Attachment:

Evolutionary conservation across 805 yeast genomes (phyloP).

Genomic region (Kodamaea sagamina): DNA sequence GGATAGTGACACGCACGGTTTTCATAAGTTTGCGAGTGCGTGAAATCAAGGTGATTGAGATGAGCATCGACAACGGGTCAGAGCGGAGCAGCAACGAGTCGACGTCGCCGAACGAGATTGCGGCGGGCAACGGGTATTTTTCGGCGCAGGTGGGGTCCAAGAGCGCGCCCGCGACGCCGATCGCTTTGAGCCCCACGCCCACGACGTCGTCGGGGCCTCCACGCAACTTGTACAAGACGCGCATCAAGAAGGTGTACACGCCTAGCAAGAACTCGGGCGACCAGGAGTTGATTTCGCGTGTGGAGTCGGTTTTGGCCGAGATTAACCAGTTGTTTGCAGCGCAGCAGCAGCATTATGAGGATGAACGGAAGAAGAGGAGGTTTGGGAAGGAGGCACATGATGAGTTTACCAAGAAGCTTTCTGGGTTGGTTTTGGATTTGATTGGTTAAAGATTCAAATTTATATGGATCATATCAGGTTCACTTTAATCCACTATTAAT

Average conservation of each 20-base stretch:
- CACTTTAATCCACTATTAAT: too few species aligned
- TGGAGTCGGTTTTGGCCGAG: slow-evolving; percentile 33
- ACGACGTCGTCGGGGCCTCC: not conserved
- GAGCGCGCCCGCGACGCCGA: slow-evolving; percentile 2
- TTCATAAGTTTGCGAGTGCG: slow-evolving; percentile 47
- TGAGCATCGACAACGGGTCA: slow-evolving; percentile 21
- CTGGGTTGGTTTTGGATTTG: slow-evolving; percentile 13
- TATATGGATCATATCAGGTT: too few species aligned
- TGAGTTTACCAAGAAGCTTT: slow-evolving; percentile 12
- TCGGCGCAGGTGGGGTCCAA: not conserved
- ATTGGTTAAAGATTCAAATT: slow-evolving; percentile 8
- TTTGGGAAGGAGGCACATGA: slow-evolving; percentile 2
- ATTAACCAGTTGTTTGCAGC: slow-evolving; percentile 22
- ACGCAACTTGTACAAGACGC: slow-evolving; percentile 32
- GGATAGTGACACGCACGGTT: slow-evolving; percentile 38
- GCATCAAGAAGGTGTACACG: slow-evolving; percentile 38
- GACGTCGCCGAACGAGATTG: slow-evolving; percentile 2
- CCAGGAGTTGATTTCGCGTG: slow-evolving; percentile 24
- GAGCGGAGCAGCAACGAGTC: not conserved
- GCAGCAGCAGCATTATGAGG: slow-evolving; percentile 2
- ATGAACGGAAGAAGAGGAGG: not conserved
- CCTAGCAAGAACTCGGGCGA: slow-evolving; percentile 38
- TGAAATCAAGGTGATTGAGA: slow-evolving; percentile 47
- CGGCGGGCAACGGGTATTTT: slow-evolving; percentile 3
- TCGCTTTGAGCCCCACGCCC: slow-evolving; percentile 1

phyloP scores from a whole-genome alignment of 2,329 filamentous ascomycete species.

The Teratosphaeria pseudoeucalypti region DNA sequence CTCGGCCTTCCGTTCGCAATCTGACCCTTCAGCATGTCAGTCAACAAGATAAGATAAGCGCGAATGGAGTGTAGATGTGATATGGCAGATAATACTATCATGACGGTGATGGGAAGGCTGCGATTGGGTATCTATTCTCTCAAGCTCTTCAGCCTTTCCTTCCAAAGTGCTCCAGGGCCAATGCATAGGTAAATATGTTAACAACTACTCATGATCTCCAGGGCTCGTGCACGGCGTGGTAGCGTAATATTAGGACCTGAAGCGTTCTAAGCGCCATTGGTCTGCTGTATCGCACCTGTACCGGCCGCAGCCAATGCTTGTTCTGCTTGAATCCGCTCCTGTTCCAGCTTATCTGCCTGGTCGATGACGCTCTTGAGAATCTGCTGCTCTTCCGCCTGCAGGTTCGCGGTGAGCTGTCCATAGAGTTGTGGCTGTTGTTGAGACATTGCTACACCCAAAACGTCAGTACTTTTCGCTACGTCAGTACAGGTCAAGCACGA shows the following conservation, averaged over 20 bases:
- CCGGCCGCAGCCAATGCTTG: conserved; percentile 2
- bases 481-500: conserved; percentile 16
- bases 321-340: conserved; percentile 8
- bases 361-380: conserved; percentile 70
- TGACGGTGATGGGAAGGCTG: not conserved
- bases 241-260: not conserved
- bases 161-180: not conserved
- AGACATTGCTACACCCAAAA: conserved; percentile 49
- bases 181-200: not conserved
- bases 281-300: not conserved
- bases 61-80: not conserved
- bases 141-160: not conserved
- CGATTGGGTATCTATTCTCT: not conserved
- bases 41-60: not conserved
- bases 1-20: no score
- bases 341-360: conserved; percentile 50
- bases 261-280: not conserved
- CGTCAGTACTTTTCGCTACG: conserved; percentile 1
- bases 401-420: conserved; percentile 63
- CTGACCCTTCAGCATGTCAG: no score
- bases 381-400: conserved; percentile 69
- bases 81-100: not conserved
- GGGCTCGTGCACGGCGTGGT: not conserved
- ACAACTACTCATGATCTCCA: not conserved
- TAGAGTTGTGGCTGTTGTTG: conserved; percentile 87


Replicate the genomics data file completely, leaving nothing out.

Evolutionary conservation across 805 yeast genomes (phyloP).

Genomic region (Kodamaea sagamina): DNA sequence GGATAGTGACACGCACGGTTTTCATAAGTTTGCGAGTGCGTGAAATCAAGGTGATTGAGATGAGCATCGACAACGGGTCAGAGCGGAGCAGCAACGAGTCGACGTCGCCGAACGAGATTGCGGCGGGCAACGGGTATTTTTCGGCGCAGGTGGGGTCCAAGAGCGCGCCCGCGACGCCGATCGCTTTGAGCCCCACGCCCACGACGTCGTCGGGGCCTCCACGCAACTTGTACAAGACGCGCATCAAGAAGGTGTACACGCCTAGCAAGAACTCGGGCGACCAGGAGTTGATTTCGCGTGTGGAGTCGGTTTTGGCCGAGATTAACCAGTTGTTTGCAGCGCAGCAGCAGCATTATGAGGATGAACGGAAGAAGAGGAGGTTTGGGAAGGAGGCACATGATGAGTTTACCAAGAAGCTTTCTGGGTTGGTTTTGGATTTGATTGGTTAAAGATTCAAATTTATATGGATCATATCAGGTTCACTTTAATCCACTATTAAT

Average conservation of each 20-base stretch:
- CACTTTAATCCACTATTAAT: too few species aligned
- TGGAGTCGGTTTTGGCCGAG: slow-evolving; percentile 33
- ACGACGTCGTCGGGGCCTCC: not conserved
- GAGCGCGCCCGCGACGCCGA: slow-evolving; percentile 2
- TTCATAAGTTTGCGAGTGCG: slow-evolving; percentile 47
- TGAGCATCGACAACGGGTCA: slow-evolving; percentile 21
- CTGGGTTGGTTTTGGATTTG: slow-evolving; percentile 13
- TATATGGATCATATCAGGTT: too few species aligned
- TGAGTTTACCAAGAAGCTTT: slow-evolving; percentile 12
- TCGGCGCAGGTGGGGTCCAA: not conserved
- ATTGGTTAAAGATTCAAATT: slow-evolving; percentile 8
- TTTGGGAAGGAGGCACATGA: slow-evolving; percentile 2
- ATTAACCAGTTGTTTGCAGC: slow-evolving; percentile 22
- ACGCAACTTGTACAAGACGC: slow-evolving; percentile 32
- GGATAGTGACACGCACGGTT: slow-evolving; percentile 38
- GCATCAAGAAGGTGTACACG: slow-evolving; percentile 38
- GACGTCGCCGAACGAGATTG: slow-evolving; percentile 2
- CCAGGAGTTGATTTCGCGTG: slow-evolving; percentile 24
- GAGCGGAGCAGCAACGAGTC: not conserved
- GCAGCAGCAGCATTATGAGG: slow-evolving; percentile 2
- ATGAACGGAAGAAGAGGAGG: not conserved
- CCTAGCAAGAACTCGGGCGA: slow-evolving; percentile 38
- TGAAATCAAGGTGATTGAGA: slow-evolving; percentile 47
- CGGCGGGCAACGGGTATTTT: slow-evolving; percentile 3
- TCGCTTTGAGCCCCACGCCC: slow-evolving; percentile 1

phyloP scores from a whole-genome alignment of 2,329 filamentous ascomycete species.

The Teratosphaeria pseudoeucalypti region DNA sequence CTCGGCCTTCCGTTCGCAATCTGACCCTTCAGCATGTCAGTCAACAAGATAAGATAAGCGCGAATGGAGTGTAGATGTGATATGGCAGATAATACTATCATGACGGTGATGGGAAGGCTGCGATTGGGTATCTATTCTCTCAAGCTCTTCAGCCTTTCCTTCCAAAGTGCTCCAGGGCCAATGCATAGGTAAATATGTTAACAACTACTCATGATCTCCAGGGCTCGTGCACGGCGTGGTAGCGTAATATTAGGACCTGAAGCGTTCTAAGCGCCATTGGTCTGCTGTATCGCACCTGTACCGGCCGCAGCCAATGCTTGTTCTGCTTGAATCCGCTCCTGTTCCAGCTTATCTGCCTGGTCGATGACGCTCTTGAGAATCTGCTGCTCTTCCGCCTGCAGGTTCGCGGTGAGCTGTCCATAGAGTTGTGGCTGTTGTTGAGACATTGCTACACCCAAAACGTCAGTACTTTTCGCTACGTCAGTACAGGTCAAGCACGA shows the following conservation, averaged over 20 bases:
- CCGGCCGCAGCCAATGCTTG: conserved; percentile 2
- bases 481-500: conserved; percentile 16
- bases 321-340: conserved; percentile 8
- bases 361-380: conserved; percentile 70
- TGACGGTGATGGGAAGGCTG: not conserved
- bases 241-260: not conserved
- bases 161-180: not conserved
- AGACATTGCTACACCCAAAA: conserved; percentile 49
- bases 181-200: not conserved
- bases 281-300: not conserved
- bases 61-80: not conserved
- bases 141-160: not conserved
- CGATTGGGTATCTATTCTCT: not conserved
- bases 41-60: not conserved
- bases 1-20: no score
- bases 341-360: conserved; percentile 50
- bases 261-280: not conserved
- CGTCAGTACTTTTCGCTACG: conserved; percentile 1
- bases 401-420: conserved; percentile 63
- CTGACCCTTCAGCATGTCAG: no score
- bases 381-400: conserved; percentile 69
- bases 81-100: not conserved
- GGGCTCGTGCACGGCGTGGT: not conserved
- ACAACTACTCATGATCTCCA: not conserved
- TAGAGTTGTGGCTGTTGTTG: conserved; percentile 87